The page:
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From the Meatiest Fried Breakfast to the Freshest Seafood Supper - Where to Eat in Belfast

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A few family-run institutions have been feeding Belfast for generations, and locals say it's still the best place in the world for traditional fish and chips. But recent years have seen the rise of a new foodie scene in the city, with gourmet restaurants and trendy tapas bars popping up to cater for more adventurous tastes. Even so-called "pub grub" is fancier these days.

Typical dishes


The Ulster Fry is still a favorite way to start the day in Belfast, especially after a big night out. Fried meats, eggs, offal puddings, and potato farls all make for a mighty breakfast.

Cathedral Quarter and city centre


The backstreets around City Hall and St. Anne's Cathedral have been revived as a buzzing new cultural hub, and those former dead-ends are now lined with fashionable places to eat. Made In Belfast began as a pop-up restaurant but became a permanent fixture when customers went wild for its meat, game, and seafood dishes, all locally sourced and sustainably farmed. Top chef Michael Deane has built an empire in Belfast. There are delis, bistros, and cafés all bearing his name, and a trio of Deane Restaurants on Howard Street - one for steak, one for fish, one for European food.


  • Made In Belfast, 23 Talbot St, Belfast BT1 2QH; Tel: +44 289 024 4107; Website: Made In Belfast

  • Deanes Restaurant, 36-40 Howard Street, Belfast BT1 6PF; Tel: +44 289 033 1134; Website: Deanes Restaurant


Titanic Quarter and East Belfast


The Belfast docks had seen better days until they were redeveloped to remind everyone of their former shipbuilding glory. You can now dine in style along the waterfront, where old warehouses have made way for modern ventures like Crane View Kitchens. The famous "Samson and Goliath" cranes outside add even more flavor to vintage-style items like Guinness cheese and slow-boiled Irish gammon. Despite its name, Mr JD's New Titanic Restaurant is a good old-fashioned "chippy" nearby. Loyal regulars say it does the best fish and chips in East Belfast, and there's maritime memorabilia to look at while you wait.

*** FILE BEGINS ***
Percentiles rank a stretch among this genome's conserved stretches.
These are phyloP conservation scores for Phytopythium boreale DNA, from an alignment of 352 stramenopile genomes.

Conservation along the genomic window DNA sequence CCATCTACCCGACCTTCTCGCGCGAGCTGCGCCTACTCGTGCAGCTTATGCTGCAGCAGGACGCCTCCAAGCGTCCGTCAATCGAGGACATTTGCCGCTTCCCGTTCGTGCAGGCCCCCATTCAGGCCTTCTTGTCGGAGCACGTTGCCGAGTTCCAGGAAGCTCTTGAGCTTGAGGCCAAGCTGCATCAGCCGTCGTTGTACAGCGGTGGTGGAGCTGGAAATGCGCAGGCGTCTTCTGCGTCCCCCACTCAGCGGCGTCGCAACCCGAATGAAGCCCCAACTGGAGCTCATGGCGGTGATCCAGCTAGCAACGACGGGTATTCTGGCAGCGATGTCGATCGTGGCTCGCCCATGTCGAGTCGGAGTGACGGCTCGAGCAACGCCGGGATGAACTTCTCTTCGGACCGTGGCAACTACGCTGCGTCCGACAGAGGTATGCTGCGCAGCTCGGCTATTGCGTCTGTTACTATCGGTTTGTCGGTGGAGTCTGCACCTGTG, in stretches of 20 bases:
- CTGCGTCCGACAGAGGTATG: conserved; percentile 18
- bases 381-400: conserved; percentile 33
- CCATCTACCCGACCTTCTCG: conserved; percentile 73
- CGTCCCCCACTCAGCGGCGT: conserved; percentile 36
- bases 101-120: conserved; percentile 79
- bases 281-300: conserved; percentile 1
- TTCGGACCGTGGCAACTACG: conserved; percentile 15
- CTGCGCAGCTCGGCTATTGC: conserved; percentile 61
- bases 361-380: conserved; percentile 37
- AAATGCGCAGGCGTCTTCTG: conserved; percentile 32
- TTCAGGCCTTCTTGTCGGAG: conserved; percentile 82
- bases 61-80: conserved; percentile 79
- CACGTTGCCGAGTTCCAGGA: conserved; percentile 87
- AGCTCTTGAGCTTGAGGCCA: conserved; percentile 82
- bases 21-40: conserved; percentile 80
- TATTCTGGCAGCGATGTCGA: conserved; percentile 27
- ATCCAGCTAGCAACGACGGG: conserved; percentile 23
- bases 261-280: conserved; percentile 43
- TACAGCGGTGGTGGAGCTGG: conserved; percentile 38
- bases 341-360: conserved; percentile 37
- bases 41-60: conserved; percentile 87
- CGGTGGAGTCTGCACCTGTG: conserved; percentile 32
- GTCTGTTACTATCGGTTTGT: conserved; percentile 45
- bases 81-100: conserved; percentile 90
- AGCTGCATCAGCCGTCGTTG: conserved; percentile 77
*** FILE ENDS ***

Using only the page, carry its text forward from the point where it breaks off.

Queen's Quarter and South Belfast


The leafy district around Queen's University Belfast provides plenty of cheap eats for students, plus some higher-end options. Molly's Yard deals in a rustic sort of fine dining, updating classic Irish fare like seared scallops and venison within the attractive confines of converted Victorian stables. A little further south along the River Lagan, you could spend a whole day eating and drinking at Cutters Wharf, especially in summer. It rains so often in Belfast that locals flock here for a barbecued al fresco lunch whenever the sun comes out, and many find themselves sticking around for dinner.


  • Molly's Yard, 1 College Green Mews, Botanic Avenue, Belfast BT7 1LW; Tel: +44 289 032 2600; Website: Molly's Yard

  • Cutters Wharf, 4 Lockview Road, Belfast BT9 5FJ; Tel: +44 289 080 5100; Website: Cutters Wharf


Gaeltacht Quarter and West Belfast


The Irish language is still widely spoken around the Falls Road, and visitor interest in traditional Gaelic culture has given the area a new lease of life. There's an onsite restaurant at the Saturday market on Mill Conway Street, where you can taste old Irish recipes made with fresh ingredients from the surrounding meat counters and vegetable stalls. In the nearby Culturlann building you'll find Bia, a Gaelic-influenced bistro. It's a great spot to try the fabled Ulster Fry breakfast and other hearty home-cooked favorites like champ - mashed potato mixed with shredded scallions.


  • The Mill at Conway Street, 5-7 Conway Street, Belfast BT13 2DE; Tel: +44 289 032 9646; Website: The Mill at Conway Street

  • Bia, 216 Falls Road, Belfast BT12 6AH; Tel: +44 289 096 4184; Website: Bia